Let’s summarize where we reviewed:
- Have all the required information easily accessible before registering online.
- Acquire a tax ID or EIN before registering for a Florida sales tax permit.
- Register online at the Florida Department of Revenue website.
- Look into what other agencies you may have to additionally register with.
Registering for your Florida sales tax permit will be stress free as long as you are prepared. We recommend organizing all the essential information in a folder, preferably using a system like Box.com or Dropbox.
Florida Sales Tax FAQ
By now, you may have already contacted the Florida Department of Revenue and applied for a Florida sales tax permit.
Once you have a license to collect and remit sales taxes in Florida, you will probably be asking yourself two questions:
- When do I charge a sales tax in Florida?
- What goods and services are subject to sales taxes in Florida?
We are going to go over some common questions that our clients have asked. We believe these questions will help you appreciate the nuances of taxable goods so you can be confident in fulfilling your tax obligations.
Let’s start with the first question…
What goods and services are considered taxable in Florida?
The following items are all taxable in the state of Florida:
- Sales of tangible goods at retail.
- Repairs or alterations of tangible personal property.
- Property rentals, leases, or licenses [e.g. commercial, mini-warehouse]
- Selling service warranty contracts.
- Short-term rentals for living accommodations (e.g. motel/hotel, beach houses, condos, timeshares, vacation homes, or RV homes).
- Rental/lease of personal goods (e.g.: machinery, vehicles, equipment, or other property).
- Charges for admission to any place of amusement, sport, or recreation.
- Manufacturing or producing goods for retail sales.
- Operating vending machines or amusement rides.
- Providing taxable services (e.g.: investigative and crime protection services, interior nonresidential cleaning services, or nonresidential pest control services).
The bottom line is …
Your business is responsible for taxes on all non-exempt transactions.
Let’s now review some of our clients’ frequently asked questions:
- Is Florida an Origin or Destination sales tax State?
- What creates a sales tax nexus in Florida?
- What is the economic threshold in Florida?
- Does Amazon have fulfillment centers in Florida?
- Does Florida have a Click-Through Nexus?
To better understand your tax obligations, new businesses need to consider how they are doing business and the type of relationships they have with buyers and any third parties to their transactions.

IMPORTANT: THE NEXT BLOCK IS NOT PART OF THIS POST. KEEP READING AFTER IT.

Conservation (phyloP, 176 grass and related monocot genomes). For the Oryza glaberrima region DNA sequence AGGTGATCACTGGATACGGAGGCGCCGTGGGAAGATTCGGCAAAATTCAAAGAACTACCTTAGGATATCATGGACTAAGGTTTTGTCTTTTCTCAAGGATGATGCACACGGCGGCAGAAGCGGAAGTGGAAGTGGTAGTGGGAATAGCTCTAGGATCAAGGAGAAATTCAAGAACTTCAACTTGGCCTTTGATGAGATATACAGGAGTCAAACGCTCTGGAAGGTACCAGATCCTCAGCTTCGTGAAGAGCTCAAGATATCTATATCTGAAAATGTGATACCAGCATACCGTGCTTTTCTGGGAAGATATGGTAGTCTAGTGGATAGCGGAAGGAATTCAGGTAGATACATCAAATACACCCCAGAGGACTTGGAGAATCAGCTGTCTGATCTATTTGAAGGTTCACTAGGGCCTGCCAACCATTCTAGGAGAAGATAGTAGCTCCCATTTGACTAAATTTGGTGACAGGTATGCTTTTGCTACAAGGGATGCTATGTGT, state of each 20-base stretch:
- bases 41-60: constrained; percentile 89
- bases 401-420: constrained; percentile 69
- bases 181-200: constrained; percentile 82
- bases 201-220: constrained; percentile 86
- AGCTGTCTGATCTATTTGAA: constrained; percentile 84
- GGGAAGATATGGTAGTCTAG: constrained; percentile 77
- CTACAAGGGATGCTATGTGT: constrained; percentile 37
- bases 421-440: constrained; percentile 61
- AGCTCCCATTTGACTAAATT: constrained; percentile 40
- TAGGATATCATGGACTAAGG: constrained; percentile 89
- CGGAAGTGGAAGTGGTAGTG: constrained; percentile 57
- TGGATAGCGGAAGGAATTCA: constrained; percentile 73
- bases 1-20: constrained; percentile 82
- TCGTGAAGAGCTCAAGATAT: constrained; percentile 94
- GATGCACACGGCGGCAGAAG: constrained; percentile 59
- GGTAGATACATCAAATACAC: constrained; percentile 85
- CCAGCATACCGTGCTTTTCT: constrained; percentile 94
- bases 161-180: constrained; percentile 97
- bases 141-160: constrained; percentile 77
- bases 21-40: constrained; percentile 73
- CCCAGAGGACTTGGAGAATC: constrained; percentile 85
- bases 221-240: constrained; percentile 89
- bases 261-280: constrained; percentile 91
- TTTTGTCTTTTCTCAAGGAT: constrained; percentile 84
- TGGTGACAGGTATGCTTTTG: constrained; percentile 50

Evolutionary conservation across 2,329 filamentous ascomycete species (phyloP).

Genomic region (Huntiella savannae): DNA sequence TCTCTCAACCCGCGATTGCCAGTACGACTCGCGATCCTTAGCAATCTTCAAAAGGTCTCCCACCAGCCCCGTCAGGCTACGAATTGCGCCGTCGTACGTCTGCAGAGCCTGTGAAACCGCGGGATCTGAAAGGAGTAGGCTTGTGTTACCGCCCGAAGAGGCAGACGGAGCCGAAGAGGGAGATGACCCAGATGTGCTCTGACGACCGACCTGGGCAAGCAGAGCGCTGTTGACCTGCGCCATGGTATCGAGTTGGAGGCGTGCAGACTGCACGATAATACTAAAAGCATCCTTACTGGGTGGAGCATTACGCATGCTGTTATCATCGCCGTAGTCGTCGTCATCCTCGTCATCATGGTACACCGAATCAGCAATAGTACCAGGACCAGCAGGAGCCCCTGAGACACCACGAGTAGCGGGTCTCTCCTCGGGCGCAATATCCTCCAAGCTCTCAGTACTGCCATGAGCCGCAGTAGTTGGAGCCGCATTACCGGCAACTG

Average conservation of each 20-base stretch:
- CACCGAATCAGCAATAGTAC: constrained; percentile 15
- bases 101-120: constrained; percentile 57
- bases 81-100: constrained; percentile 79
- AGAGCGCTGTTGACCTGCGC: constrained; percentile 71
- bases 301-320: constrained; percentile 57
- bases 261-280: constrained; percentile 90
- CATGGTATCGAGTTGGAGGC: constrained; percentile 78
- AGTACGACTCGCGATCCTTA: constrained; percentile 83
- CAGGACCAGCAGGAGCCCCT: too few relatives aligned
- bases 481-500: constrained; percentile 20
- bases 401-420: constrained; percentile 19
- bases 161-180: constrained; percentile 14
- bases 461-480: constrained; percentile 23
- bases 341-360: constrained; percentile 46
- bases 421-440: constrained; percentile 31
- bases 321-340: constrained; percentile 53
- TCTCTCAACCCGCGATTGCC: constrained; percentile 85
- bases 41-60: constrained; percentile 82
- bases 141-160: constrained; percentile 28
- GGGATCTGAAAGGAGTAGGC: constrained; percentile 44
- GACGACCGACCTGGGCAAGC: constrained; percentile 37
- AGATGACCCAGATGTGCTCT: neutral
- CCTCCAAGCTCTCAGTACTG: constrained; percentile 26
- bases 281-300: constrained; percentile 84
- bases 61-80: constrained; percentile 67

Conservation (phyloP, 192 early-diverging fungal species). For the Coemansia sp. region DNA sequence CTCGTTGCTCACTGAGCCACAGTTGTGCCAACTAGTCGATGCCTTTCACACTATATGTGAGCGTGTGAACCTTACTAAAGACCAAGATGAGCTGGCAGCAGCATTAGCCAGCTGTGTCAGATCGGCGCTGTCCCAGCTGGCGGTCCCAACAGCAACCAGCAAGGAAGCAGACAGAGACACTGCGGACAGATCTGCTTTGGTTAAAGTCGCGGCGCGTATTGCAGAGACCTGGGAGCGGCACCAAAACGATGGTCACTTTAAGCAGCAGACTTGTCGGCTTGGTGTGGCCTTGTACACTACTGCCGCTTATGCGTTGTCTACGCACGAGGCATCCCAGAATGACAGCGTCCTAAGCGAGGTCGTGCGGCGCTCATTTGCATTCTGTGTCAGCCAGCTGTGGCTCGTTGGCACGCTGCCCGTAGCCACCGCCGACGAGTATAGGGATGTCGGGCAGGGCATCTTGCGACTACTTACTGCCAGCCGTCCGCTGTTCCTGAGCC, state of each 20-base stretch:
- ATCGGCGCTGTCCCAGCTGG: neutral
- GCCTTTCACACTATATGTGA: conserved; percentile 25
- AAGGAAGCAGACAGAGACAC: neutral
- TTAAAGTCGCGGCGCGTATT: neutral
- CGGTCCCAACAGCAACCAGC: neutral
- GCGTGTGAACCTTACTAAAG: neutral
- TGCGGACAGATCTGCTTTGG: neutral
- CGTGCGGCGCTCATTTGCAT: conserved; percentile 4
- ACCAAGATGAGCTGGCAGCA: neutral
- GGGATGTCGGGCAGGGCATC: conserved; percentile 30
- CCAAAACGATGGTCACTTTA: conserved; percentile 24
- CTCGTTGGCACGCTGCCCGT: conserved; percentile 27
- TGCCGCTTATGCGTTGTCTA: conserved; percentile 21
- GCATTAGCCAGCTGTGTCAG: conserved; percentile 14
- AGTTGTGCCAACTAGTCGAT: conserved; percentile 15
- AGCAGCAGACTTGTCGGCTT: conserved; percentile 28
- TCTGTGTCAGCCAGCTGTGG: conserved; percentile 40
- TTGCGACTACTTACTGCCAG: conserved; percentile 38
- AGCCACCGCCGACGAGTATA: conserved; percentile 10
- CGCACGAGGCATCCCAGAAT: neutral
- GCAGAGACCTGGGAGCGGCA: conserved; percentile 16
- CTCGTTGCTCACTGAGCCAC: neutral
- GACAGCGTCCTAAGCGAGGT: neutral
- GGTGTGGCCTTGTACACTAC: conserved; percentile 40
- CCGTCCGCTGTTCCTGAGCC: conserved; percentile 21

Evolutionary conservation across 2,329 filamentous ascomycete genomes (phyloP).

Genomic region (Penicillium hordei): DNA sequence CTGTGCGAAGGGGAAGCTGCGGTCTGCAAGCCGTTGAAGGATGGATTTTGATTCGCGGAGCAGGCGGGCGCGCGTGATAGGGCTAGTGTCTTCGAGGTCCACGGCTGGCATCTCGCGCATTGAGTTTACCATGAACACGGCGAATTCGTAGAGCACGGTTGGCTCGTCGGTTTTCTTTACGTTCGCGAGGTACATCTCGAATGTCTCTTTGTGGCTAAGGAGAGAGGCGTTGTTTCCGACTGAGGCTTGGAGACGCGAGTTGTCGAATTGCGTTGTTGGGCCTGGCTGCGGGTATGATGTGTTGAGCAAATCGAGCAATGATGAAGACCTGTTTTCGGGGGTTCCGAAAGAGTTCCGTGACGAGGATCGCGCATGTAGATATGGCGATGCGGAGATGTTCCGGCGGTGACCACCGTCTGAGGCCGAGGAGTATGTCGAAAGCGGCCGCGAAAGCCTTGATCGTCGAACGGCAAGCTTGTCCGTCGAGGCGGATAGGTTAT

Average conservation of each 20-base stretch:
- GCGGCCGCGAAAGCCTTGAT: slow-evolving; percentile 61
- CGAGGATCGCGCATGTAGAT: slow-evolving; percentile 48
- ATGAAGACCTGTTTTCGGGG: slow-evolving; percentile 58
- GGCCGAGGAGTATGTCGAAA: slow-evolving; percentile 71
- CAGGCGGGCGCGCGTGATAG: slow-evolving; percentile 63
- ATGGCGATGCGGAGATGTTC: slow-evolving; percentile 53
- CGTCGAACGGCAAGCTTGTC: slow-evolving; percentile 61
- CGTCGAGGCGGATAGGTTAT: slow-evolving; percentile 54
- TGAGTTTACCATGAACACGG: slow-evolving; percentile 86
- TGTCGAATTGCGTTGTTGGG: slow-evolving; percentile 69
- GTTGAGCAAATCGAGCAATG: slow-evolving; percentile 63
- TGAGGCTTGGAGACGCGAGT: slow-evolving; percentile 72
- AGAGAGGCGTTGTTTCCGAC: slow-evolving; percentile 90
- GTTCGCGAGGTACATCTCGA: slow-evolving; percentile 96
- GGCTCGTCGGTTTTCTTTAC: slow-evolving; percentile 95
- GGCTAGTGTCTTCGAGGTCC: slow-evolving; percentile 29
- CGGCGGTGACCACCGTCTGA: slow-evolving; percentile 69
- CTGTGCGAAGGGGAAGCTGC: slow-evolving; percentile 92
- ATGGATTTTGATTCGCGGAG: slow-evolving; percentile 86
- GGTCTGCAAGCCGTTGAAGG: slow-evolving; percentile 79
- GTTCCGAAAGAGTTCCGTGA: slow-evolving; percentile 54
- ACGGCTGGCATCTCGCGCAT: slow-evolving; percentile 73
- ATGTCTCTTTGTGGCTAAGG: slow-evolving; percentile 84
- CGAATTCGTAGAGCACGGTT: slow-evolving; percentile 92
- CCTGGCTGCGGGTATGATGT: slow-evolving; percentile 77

Let’s discuss some questions that will help you understand the nature of your own business and the subsequent tax implications.
Is Florida an origin or destination sales tax state?
Florida is a Destination-Based sales tax state, with a potential additional discretionary sales surtax based off which county the buyer lives in. This means you’ll need to have a Point-of-Sales system configured to track tax based off the buyer’s location.
Protip: Charge Florida Sales Tax based on the location of the buyer.
What creates a tax nexus with the state of Florida?
Having nexus, also known as "sufficient business presence,” with Florida means your business has established a taxing connection with a state. When this happens, you are required to collect and remit sales tax in Florida because you created a sales tax Nexus.
Even if your business maintains its main headquarters in another state, you may still have to charge and pay sales tax to the Florida Department of Revenue even if you never step foot in Florida.
So, how do you create a sales tax Nexus in Florida?
A business establishes a nexus in Florida by:
- having a business location in Florida;
- having property stored in Florida;
- employing any person in Florida;
- contracting with a salesperson or other agent in Florida;
- leasing equipment used in Florida;
- performing services in Florida;
- licensing the use of intangible property in Florida, or transporting property in Florida using the taxpayer’s vehicles.
Let’s talk a bit more specifically about where your goods are stored such as in the instance of an Amazon warehouse.
Does Amazon have fulfillment centers in Florida?
Yes, there are four Amazon fulfillment centers in Florida at the following addresses:
- 12900 Pecan Park Rd. Jacksonville, FL 32218-2432
- 13333 103rd St. Cecil Commerce Center Jacksonville, FL 32221-8686
- 3350 Laurel Ridge Ave Ruskin, FL 33570
- 1760 County Line Rd Lakeland, FL 33811-1808
You want to know this if you sell your products on Amazon or are recognized as an Amazon FBA (Fulfillment by Amazon) seller. When Amazon stores your products in one of its fulfillment centers in any state including Florida, this triggers a sales tax requirement. If Amazon is storing your products in a warehouse in Florida, you have created a taxing connection with the state of Florida.
Does Florida have economic nexus?
Nope! Though they briefly flirted with passing such a bill, they don’t at this time require out of state business to register based off economic thresholds.
Does Florida have click-through nexus?
Nope, Florida has no click-through nexus requirements; affiliate marketers are safe from excess tax at this time.
Collecting sales taxes in the state of Florida needn’t be painful! Just remember to get your ducks in a row; making sure that you pay your taxes on time to avoid penalties and interest.